Razer buys out OUYA software and storefront, then gets into trouble over OUYA’s pledges to indie devs
The struggling indie console and software platform Ouya has certainly had it’s ups and downs. With a lack of serious support from major developers and publishers, a few creative and design missteps, and a series of issues with marketing the platform, the Android-based gaming console looked to be doomed from the get go according to many critics.
The design, content, and usability choices for the hardware seem to have caused it’s death knell. Razer, one of the biggest names in consumer-grade gaming and PC accessories have announced a full buyout of all Ouya technology with the exception of the hardware and related designs.
Razer is one of those companies that has so many products that they seem to be building their brand to transition into a boutique retailer. Not that this is actually the case. But nonetheless, their lineup now includes an indie-focused gaming platform. Now everything seems like smooth sailing for Razer to expand further into the Android lineup, right? Wrong!
A promise on behalf of Ouya’s creators to establish a fund of up to $1 million to support independent development for the platform seems to have slipped between the cracks. Many developers reacted to the announced buyout last week with disbelief, pointing out the fact that Ouya still owed some of the money from the promised fund. Razer quickly began to look into the issue. Initially, participation required that the Kickstarter raise at least $50,000, but that was later lowered to $10,000 after some loopholes caused the company to rework the rules.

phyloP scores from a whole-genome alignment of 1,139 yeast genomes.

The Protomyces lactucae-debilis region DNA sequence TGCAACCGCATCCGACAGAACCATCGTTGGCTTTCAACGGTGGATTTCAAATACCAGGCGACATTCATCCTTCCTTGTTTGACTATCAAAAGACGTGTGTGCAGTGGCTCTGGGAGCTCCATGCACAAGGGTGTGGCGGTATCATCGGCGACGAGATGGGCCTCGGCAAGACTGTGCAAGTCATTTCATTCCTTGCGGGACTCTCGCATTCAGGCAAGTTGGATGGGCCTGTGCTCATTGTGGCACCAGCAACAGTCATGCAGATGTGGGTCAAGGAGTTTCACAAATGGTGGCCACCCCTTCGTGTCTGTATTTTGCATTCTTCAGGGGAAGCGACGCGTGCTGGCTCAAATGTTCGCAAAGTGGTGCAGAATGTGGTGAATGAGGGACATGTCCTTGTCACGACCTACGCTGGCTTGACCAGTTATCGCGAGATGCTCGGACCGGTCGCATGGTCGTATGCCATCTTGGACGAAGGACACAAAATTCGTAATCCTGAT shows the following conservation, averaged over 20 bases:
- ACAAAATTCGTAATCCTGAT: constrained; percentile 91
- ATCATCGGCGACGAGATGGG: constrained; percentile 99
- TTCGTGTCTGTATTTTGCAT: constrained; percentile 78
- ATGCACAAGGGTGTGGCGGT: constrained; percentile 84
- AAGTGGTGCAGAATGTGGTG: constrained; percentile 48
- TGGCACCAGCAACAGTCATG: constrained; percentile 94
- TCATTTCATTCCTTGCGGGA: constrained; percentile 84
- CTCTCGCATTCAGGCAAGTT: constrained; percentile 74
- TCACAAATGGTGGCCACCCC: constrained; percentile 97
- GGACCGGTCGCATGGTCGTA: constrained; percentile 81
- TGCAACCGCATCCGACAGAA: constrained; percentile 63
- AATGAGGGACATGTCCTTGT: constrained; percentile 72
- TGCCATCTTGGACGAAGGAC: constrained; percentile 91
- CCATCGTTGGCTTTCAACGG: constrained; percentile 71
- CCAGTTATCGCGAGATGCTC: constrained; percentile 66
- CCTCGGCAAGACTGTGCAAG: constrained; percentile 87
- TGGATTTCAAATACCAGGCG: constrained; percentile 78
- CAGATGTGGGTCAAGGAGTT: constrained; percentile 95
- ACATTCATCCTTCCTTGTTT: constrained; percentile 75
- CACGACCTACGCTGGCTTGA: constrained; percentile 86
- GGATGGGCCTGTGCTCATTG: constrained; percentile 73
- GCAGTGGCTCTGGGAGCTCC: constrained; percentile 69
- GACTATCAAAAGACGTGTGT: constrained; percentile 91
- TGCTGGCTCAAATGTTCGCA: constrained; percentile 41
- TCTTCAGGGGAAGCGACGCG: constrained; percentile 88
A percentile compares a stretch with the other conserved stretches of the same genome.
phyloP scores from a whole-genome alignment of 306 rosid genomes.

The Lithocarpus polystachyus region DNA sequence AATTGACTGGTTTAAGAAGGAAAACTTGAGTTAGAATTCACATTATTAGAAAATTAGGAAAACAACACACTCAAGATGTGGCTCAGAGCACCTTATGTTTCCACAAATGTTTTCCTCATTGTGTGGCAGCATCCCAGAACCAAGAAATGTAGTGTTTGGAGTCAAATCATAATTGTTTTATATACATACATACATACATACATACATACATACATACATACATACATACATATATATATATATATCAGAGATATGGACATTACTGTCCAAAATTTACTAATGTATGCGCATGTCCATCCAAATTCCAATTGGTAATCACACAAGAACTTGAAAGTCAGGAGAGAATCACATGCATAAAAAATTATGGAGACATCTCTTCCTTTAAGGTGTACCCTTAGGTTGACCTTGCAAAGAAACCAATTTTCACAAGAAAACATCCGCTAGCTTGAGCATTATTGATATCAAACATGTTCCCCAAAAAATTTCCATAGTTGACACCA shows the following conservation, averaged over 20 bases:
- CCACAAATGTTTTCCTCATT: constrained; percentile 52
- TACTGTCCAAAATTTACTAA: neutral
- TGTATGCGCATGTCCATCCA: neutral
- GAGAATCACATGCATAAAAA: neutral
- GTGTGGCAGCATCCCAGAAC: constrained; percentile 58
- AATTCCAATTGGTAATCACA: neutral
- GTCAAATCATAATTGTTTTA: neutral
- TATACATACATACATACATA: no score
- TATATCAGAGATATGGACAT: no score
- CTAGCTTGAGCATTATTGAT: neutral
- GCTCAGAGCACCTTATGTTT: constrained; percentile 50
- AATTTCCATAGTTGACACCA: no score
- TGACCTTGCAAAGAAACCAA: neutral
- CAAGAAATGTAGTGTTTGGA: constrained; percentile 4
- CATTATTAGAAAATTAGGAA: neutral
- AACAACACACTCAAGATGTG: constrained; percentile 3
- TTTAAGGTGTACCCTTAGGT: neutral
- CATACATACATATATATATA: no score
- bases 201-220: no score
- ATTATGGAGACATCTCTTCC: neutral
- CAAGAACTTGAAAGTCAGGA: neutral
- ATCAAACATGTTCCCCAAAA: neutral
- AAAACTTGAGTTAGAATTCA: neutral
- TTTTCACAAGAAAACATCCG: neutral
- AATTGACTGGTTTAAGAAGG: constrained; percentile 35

The outcome was that 27 developers were accepted into the program and promised, in total, $1 million in matching funds. The money was to be doled out as milestones were hit.
About a half dozen of those developers hit all of the milestones and received all of the money.
After discussing the Free the Games Fund with his staff and Ouya, Razer CEO Min-Liang Tan found that $620,000 of the original million dollars has still not been paid out. Most if not all of that money wasn’t paid because developers haven’t yet hit the milestone triggering payment.
Execs at Razer racked their brains and hashed out a new solution to assuage developer discontent while continuing the program. The new agreement is very similar, with a few exceptions.
The games released under the fund will no longer have to be exclusive to the platform. And the money given to developers will be used, once the game is published, to give away copies of the game to people on Razer’s Cortex storefront.
All other elements of the agreement, such as hitting milestones to receive payment, will remain intact. Under the original deal, developers were given the money in exchange for a month’s exclusivity for every $10,000 they were given, for up to a total of six months of exclusivity.
This new optional deal will only be offered to the remaining developers still participating in the fund. The motivation for this deal according to Razer is not so much about bringing content to the platform through exclusivity, but to encourage consumer interest with quality and marketable appeal.
It remains to be seen exactly how all this will play out, hopefully positively. As it could be a bright spot for new products of the kind in the future to succeed with the proper level of support.
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